With two confirmed cases of pseudorabies in Wisconsin and a growing population of feral hogs in the United States, it's important for all pork producers to practice thorough biosecurity measures.

“There are many simple things you can do to protect your herd’s health,” says Patrick Webb, National Pork Board's director of swine health programs.  He offers the following suggestions:

  • Conduct a biosecurity audit. Work with your veterinarian to assess your current practices and pinpoint biosecurity issues that need to be addressed.
  • Use proper signage at your farm. Identify disease-control areas so visitors know which areas are off-limits to them. You can also designate a visitor area, as well as specific areas for visitor parking. “Make sure these areas are away from areas of the farm where swine are housed and manure is contained,” Webb says.
  • Use a visitor log book. Have visitors sign the log and include their name, full contact information, arrival and departure times, and purpose of the visit. Make sure regular service providers, including veterinarians and feed-truck drivers, sign the log. “This information is critical if there’s a swine disease outbreak and traceback is required,” Webb says.
  • Limit the sharing of equipment to limit the spread of disease. This includes trailers, skid loaders and manure-spreading equipment.
  • Require employees and visitors to wear clean coveralls and boots. Supply coveralls and boots in small, medium and large sizes. Also make sure employees and visitors wear clean coveralls and boots each time they move from one premises to the next.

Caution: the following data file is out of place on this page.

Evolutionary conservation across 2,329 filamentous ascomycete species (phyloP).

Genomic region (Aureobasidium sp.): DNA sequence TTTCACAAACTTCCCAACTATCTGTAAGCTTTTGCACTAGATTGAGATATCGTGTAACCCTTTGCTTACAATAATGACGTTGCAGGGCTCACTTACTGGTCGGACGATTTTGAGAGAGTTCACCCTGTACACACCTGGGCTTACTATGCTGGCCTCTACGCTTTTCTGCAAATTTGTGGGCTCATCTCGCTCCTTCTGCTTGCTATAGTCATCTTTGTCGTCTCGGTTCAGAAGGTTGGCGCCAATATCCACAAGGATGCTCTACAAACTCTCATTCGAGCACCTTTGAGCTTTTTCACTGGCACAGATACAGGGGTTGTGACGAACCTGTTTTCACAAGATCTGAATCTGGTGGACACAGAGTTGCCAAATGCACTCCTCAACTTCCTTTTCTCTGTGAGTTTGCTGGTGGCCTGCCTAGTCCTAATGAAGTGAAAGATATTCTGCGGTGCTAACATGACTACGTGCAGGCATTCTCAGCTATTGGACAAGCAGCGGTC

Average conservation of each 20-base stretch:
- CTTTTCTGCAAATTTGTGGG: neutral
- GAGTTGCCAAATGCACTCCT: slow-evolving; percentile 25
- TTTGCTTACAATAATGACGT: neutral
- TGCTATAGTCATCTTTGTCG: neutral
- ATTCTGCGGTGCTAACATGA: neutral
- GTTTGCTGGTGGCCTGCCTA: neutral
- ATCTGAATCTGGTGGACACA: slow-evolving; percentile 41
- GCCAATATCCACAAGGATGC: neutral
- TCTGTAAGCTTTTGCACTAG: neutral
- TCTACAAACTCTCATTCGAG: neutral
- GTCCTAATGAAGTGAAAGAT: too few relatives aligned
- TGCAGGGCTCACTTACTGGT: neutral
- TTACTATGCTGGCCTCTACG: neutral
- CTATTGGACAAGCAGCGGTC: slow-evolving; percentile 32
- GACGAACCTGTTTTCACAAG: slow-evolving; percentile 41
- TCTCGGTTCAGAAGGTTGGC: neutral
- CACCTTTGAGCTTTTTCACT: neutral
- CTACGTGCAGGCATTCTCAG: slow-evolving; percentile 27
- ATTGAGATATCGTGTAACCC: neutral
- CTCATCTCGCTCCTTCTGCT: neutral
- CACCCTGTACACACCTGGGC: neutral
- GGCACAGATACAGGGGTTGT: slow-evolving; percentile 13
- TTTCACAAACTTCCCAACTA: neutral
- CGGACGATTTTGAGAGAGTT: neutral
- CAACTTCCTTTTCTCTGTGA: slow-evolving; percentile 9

• Require appropriate downtimes for all visitors that have had previous swine contact. As swine production systems vary, work with your veterinarian to establish appropriate downtimes that such visitors must observe before entering your farm.
  • Establish a plan for bringing new animals onto your farm. This includes quarantining new animals. Webb encourages you to work with you veterinarian to develop a workable plan.
  • Follow appropriate biosecurity protocols after visiting animal-concentration points, sale barns or buying stations. You should at least change boots and coveralls and wash your hands and arms thoroughly prior to working with your own pigs.
  • Maintain animal-movement records. List the contact information of your buyers and sellers. Also list the number and date the pigs are moved onto the farm, where they came from and include the premises identification number, if available. The same applies for swine leaving the farm—record the number, date and the destination, including the premises identification number.
  • Take advantage of NPB's biosecurity materials, such as the "Security/Biosecurity guide for pork producers," available online at www.Pork.org. Click on the “For Producers” link on the homepage. Then click on the Security/Biosecurity link on the left side of the page. You also can call (800) 456-PORK for more information.

PRV was eradicated from the U.S. commercial swine herd in 2004 following an effort that began in January 1989.  Before its eradication, PRV was estimated to have cost U.S. producers more than $30 million annually in vaccine costs, testing, abortion, illness, loss of productivity and access to some foreign markets.

Source: National Pork Board